Lots of topics are discussed at executive, supervisory, and management board meetings. Keeping a record of the issues talked about is vital for any company, given their complexity and the length of time between meetings. To help keep track of everything brought up in discussions, governance bodies produce minutes.
The legislation, like the French Commercial Code for exemple, requires board meeting deliberations to be recorded in minutes stored “in a special register kept at the registered office, numbered and initialed by a commercial or district court judge, or by the local mayor or deputy mayor of the area where the registered office is situated.” The minutes are signed by the person who chaired the meeting, as well as at least one director. If the chair is unavailable to sign the minutes, at least two directors need to do so.
Draft the minutes in line with applicable regulations
For minutes to be valid, certain information needs to be included, such as the time of opening, meeting location, time of closing, and if an attendee arrives or leaves during the meeting. Any details on the agenda, approval of the previous meeting minutes, the content of the discussions, and decisions made by the board must also appear. But legislation stipulates that even more information needs to be included in meeting minutes, such as the names of the directors and other attendees present, and those excused or absent.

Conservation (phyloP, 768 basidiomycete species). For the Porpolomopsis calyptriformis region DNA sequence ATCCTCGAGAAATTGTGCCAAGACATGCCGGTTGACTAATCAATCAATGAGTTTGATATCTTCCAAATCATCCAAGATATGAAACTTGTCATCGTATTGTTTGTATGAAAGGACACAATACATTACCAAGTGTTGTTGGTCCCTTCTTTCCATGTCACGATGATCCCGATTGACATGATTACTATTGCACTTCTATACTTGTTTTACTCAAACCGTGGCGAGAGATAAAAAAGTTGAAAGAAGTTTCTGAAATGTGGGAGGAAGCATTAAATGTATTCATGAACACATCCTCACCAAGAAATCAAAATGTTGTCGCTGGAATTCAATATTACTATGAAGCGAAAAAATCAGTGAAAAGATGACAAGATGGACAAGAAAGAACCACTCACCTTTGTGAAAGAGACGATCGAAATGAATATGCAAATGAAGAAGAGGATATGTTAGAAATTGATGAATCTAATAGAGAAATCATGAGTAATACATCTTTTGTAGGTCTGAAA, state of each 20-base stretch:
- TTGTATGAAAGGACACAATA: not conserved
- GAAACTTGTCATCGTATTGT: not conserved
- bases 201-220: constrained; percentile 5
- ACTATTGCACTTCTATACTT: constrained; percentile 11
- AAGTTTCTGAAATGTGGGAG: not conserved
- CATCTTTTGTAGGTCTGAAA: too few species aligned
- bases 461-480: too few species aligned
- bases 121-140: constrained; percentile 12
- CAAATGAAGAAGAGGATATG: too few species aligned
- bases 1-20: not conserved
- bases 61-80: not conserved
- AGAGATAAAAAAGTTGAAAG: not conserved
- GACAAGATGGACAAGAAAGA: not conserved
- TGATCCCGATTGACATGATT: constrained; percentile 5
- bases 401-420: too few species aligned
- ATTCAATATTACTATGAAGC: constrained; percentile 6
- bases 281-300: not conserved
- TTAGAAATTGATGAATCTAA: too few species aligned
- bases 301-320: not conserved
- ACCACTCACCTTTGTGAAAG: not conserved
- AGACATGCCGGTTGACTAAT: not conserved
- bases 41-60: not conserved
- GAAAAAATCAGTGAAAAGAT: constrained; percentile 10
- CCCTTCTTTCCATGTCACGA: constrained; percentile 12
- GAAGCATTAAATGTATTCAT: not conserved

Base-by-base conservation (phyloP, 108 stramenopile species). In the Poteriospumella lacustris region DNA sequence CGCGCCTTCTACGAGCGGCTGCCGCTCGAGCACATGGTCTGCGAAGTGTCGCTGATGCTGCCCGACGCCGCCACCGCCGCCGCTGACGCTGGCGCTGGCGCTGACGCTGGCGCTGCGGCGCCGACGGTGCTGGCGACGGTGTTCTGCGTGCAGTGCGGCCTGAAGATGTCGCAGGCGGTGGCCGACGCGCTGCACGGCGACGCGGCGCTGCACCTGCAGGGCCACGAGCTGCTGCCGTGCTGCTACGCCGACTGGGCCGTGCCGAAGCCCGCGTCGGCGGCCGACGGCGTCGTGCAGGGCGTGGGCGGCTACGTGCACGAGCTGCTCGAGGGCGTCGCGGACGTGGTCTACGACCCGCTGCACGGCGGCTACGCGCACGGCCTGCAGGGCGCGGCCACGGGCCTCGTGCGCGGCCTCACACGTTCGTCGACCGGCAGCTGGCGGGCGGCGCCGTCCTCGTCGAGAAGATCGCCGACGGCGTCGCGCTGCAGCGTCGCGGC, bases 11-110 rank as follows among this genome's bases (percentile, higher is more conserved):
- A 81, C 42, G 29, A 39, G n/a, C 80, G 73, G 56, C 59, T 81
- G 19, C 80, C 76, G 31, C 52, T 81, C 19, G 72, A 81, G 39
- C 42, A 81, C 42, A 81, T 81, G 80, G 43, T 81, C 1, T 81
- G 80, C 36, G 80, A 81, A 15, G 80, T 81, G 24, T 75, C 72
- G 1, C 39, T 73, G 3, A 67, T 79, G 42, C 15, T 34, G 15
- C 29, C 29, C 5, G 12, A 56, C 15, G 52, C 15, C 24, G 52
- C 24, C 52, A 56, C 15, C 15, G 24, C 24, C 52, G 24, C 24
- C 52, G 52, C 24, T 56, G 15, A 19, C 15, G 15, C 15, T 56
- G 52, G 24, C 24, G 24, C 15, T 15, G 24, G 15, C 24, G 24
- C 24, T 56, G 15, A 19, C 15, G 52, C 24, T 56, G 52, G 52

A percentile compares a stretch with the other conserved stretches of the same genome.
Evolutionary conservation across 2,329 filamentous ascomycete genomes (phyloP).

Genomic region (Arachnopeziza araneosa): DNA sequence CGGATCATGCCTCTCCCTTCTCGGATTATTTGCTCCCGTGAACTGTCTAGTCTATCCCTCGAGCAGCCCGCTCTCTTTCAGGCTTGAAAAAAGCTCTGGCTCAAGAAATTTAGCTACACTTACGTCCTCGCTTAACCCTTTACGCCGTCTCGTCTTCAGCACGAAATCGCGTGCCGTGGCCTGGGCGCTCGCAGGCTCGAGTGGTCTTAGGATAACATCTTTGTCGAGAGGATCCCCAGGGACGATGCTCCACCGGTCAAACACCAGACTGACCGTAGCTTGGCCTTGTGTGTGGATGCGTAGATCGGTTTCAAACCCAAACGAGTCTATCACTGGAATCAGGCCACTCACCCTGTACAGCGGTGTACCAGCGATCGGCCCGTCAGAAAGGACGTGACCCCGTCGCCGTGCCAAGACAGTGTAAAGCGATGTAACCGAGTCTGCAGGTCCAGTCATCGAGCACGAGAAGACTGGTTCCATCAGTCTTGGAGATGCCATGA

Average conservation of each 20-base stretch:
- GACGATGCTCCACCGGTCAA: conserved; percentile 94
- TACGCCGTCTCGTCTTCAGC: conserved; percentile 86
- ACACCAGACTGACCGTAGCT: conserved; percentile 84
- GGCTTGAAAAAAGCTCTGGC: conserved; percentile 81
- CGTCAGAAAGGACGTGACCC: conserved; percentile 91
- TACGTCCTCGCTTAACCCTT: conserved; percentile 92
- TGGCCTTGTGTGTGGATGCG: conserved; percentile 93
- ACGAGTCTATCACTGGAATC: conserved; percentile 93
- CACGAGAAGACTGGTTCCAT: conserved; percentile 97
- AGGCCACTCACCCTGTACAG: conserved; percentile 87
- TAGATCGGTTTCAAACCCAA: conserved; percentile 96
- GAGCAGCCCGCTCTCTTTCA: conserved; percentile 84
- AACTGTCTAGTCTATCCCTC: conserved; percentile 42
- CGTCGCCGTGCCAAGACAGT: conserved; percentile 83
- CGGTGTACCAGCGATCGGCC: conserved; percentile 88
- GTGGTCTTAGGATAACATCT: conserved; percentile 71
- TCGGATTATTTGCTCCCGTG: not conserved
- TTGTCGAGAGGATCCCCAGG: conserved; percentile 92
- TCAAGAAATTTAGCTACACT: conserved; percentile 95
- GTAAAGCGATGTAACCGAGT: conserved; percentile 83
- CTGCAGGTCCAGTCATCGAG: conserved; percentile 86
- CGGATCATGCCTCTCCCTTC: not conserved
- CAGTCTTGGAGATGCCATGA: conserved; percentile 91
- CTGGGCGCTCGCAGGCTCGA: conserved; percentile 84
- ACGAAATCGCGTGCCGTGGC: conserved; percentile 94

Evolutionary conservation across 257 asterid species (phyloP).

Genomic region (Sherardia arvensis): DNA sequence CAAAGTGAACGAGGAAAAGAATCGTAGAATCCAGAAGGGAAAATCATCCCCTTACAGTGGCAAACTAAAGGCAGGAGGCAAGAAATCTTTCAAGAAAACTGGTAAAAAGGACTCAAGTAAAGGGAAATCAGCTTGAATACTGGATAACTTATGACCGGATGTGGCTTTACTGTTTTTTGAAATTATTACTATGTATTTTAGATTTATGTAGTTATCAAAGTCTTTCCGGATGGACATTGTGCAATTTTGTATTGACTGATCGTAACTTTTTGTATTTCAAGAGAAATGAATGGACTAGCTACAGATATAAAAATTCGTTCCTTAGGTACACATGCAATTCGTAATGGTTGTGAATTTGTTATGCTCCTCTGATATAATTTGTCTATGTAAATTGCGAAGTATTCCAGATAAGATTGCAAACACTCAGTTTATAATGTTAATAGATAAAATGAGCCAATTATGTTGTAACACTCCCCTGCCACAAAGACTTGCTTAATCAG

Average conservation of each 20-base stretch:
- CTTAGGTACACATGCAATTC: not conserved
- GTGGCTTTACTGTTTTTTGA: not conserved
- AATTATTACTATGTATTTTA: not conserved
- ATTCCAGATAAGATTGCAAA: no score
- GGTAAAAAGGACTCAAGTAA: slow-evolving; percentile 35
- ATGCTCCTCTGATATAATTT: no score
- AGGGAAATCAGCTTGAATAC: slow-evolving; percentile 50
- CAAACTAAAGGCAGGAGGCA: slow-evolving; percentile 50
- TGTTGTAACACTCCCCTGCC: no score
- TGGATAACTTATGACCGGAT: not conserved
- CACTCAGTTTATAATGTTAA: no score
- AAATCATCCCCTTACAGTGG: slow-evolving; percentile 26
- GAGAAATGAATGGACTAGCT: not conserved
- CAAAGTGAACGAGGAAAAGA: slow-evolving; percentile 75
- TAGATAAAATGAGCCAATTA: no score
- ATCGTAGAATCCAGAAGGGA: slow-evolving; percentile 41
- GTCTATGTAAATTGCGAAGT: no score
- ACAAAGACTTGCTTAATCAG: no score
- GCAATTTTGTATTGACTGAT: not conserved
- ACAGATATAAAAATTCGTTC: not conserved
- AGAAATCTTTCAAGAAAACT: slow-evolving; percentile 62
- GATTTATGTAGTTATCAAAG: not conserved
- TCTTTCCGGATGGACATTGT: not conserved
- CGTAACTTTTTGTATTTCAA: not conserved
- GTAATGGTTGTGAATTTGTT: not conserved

Meeting minutes should report who among those invited to the board meeting attended and who did not, as required by law, plus anyone else who attended the meeting, whether in whole or in part. Any technical incidents with videoconferencing or telecommunications that interrupted the proceedings must also be mentioned.
Protect sensitive and confidential information
The issue of data security could not be more crucial for companies these days. And governance body meetings do handle very sensitive subjects. If the chair states that any information discussed during the board meeting is confidential, in accordance with the French Commercial Code, this needs to be mentioned in the minutes. All meeting attendees are legally bound to secrecy with regard to confidential information identified as such by the chair of the board.
Report everyone’s statements accurately
The secretary is usually the person designated to take notes and draw up the minutes. But directors also have a vital role to play in the whole process. They are recommended to read over the minutes and compare them with their own notes taken during the meeting. Everyone must ensure that their statements have been accurately reported. If not, they may ask for the minutes to be amended in line with their actual position. Any disagreements between different members of the board must absolutely be included in the minutes.
Go digital and make exchanging easier
With businesses having to archive their minutes, along with all the supporting documentation and other paperwork, a digital solution helps directors to access these documents with ease for as long as they serve on the board. Thanks to BoardNox, minutes can be easily uploaded to a dedicated space that any board member can access. Every member is notified as soon as the latest minutes have been added to the platform. And minutes can be modified too. All it takes is for the meeting organizer to delete the previous minutes, replacing them with the new version.
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Going digital in top management meetings – three ways to get the best solution possible